Explaining the report's methodology, Jeffrey Sachs, special adviser to the UN secretary general, said happy countries had "a healthy balance of prosperity, as conventionally measured, and social capital, meaning a high degree of trust in a society, low inequality and confidence in government."
The rankings are based on six factors — per capita gross domestic product, healthy life expectancy, freedom, generosity, social support and absence of corruption in government or business.
Despite Denmark's tumble, the country merely moved down one rank, to second — and Nordic nations Iceland and Finland also occupy top spots, at three and five respectively. The report has been published at annual intervals ever since 2012, and Nordic countries have consistently dominated the top spots.
Rounding out the top 10 are Switzerland, the Netherlands, Canada, New Zealand, Australia and Sweden. Leading Western European nations were not far behind, with Germany ranked 16th and the UK 19th — although France was 31st on the list.
The US dropped one spot, to 14th, due to "inequality, distrust and corruption, and economic measures" which Sachs said could be exacerbated by President Donald Trump's economic policies.
"They are all aimed at increasing inequality — tax cuts at the top, throwing people off the healthcare rolls and cutting in order to raise military spending. I think everything that has been proposed goes in the wrong direction," Sachs said.
The report emphasizes the importance of the social foundations of happiness, which it said could be determined by comparing the life experiences between the top and bottom ten countries in the rankings. There is a four-point happiness gap between the two groups, of which three-quarters is explained by the six variables, half due to differences in having someone to count on, generosity, a sense of freedom, and freedom from corruption. The other half of the difference is attributed to GDP per capita and healthy life expectancy levels, both of which are said to likewise depend importantly on the social context.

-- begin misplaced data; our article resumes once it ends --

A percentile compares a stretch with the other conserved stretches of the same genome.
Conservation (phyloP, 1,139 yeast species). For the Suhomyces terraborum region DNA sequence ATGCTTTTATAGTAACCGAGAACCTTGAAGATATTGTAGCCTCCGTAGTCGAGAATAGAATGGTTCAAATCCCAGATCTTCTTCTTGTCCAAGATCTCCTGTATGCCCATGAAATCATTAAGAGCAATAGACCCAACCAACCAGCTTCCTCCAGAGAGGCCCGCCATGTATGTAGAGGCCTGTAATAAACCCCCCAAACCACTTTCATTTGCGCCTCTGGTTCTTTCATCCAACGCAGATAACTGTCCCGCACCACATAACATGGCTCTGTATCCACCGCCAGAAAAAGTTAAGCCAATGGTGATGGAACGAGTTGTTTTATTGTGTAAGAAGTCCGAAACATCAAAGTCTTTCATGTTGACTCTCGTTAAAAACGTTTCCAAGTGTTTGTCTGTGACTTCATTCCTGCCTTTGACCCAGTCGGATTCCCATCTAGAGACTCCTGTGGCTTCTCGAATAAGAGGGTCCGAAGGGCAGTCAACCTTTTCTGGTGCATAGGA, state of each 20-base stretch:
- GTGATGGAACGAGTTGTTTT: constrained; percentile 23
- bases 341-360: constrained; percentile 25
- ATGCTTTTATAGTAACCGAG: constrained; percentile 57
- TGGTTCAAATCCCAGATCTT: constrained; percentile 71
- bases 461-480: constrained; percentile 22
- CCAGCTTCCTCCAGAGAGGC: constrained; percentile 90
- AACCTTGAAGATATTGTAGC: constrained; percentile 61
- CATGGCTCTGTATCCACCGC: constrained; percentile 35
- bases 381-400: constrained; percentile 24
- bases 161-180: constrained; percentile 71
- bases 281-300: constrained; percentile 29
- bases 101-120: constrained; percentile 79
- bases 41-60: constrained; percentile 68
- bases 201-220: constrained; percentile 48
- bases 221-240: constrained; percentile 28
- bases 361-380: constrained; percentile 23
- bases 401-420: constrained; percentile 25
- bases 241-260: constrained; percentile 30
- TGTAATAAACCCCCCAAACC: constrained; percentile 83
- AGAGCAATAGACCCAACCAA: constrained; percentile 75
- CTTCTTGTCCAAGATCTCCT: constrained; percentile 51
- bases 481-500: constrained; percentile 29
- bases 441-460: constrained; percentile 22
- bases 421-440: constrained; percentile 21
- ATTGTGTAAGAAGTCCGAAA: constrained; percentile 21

However, 80 percent of the variance of happiness across the world is said to occur within countries. In richer states, the within-country differences are not only explained by income inequality, but by differences in mental health, physical health and personal relationships — the biggest single source of misery is mental illness. Work is also a major factor affecting happiness, with unemployment causing a significiant fall in happiness, and even for those in employment the quality of work can cause major variations in happiness.
In all, 155 countries were ranked on their happiness level. The bottom 10 was largely comprised of countries from sub-Saharan Africa, including South Sudan, Liberia, Guinea, Togo, Rwanda, Tanzania, Burundi and Central African Republic. Perhaps unsurprisingly, Middle Eastern nations Syria and Yemen also appeared, at 152 and 146 respectively.
To commemorate International Happiness Day and promote the report's release, the UN launched a hashtag — #InternationalDayofHappiness — on Twitter.
It quickly began trending, although the result was far from the outpouring of joy the organization likely intended, as most users saw the hashtag as they prepared for a new working week.
— Cheshire Police (@cheshirepolice) March 20, 2017